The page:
Energy Diet

America the Bountiful

You know when you go on a weight-loss diet and you hold on to your initial mindset of excitement regarding all of the pounds you’re going to shed? And then, you’re confronted with a little morsel of temptation and, in your mind, you think, “I’ve been so good about what I eat; just this little dessert isn’t going to hurt me.” And then the next day, another tasty little treat surfaces from some sinister cave, and you think, “Oh, it’s just one little thing. I’ve been so good lately.” And pretty soon, you’ve gained five pounds and have no idea how because, in your mind, you think you’ve just been so good.

I can absolutely say that the person mentioned above, is me. I get all “gung-ho” about something and, before I know it, I’m standing in front of the mirror, pondering the extra chin that I don’t recall being there at the beginning of my “diet.”

You may be thinking, “Whhhyyyy is this girl telling us about her lack of self-control in regards to food and her obvious issues with desserts?! What’s the point?” Well, here it is:

I maintain a strong outward opinion that I am an environmentalist at heart, however, when I really think about my household habits, I realize that I have the same problems with cutting back on energy as I do with desserts. By believing that I’m an environmentalist and that I generally make good, eco-friendly choices, I also know that I make excuses for some of my actions by saying, “I’ve been so good and all I want is a really long, really hot shower.” Pretty soon, my “I’ve been so good” mentality adds up to a lot of bad environmental decisions that are clearly reflected in the monthly energy bill.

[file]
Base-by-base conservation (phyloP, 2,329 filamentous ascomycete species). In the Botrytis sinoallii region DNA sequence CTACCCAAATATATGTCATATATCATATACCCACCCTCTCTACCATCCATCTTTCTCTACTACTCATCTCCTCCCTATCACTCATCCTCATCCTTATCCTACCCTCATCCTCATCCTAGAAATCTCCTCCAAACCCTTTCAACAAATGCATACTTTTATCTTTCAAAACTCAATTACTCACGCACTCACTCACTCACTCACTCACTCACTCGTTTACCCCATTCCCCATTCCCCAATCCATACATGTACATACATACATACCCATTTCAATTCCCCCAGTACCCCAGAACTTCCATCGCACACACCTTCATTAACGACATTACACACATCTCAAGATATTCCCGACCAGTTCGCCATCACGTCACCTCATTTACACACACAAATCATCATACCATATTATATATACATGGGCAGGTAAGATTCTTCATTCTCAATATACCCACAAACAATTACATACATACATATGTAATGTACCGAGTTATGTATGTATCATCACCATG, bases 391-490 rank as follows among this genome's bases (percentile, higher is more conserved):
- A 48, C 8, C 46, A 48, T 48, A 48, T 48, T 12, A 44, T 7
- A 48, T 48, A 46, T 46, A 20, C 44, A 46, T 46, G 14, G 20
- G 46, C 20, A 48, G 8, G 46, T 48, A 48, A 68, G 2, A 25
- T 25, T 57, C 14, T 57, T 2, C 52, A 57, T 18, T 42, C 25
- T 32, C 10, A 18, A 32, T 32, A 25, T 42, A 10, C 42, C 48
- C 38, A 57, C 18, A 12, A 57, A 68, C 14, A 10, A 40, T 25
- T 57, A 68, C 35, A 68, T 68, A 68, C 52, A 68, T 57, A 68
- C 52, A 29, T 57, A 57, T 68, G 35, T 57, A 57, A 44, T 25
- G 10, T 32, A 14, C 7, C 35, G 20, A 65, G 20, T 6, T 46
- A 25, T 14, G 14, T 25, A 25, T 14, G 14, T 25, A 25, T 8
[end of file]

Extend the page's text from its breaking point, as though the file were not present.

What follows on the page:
So, why am I doing the energy diet? Because just like a weight-loss diet, you’re eventually going to fail if you don’t have support. With this program, I’m interacting with people around the world who are trying to make the same energy-conscious decisions that I am, for ultimately the same reason: it’s just better for the Earth.

I live in a restored farmhouse with my family in a small farming community in Western New York. With both my parents having careers relating to science and environmental protection, I was raised to appreciate and preserve the natural world around me. As a family, we’ve completed huge projects aimed at conserving energy in and around the community, but we often fall back on our “I’ve been so good” thought process at home. We still leave lights on. We still take long, hot showers. We still buy some processed foods.

But now it’s time to make a change. We live in a community where “farm to table” means a quick stop at your neighbor’s produce stand on the way home from work. With the resources we have, changing our grocery-buying habits is only just the beginning.

And also, it probably won’t hurt to trade those desserts for a homegrown squash or two.

Comments

  1. Emma
    Canterbury, UK
    October 26, 2011, 9:52 am

    A fantastic article Alicia. Well articulated, I like it. I completely agree with your outlook – at home we buy so many products from traditional British farmer’s markets that most of the time the items in our fridge don’t have a brand. It’s predominantly all fresh and locally reared. That’s the way I like it!

    Keep up the good work.

  2. laura mcpherson
    leicester, my
    October 26, 2011, 9:54 am

    We are extremely blessed to live in an area where we can sustain an energy diet AND support local friends, families and neighbors. Thanks for a push in the right direction. Best of luck in your new endeavor!

  3. Alicia
    Rochester, NY
    October 26, 2011, 10:20 am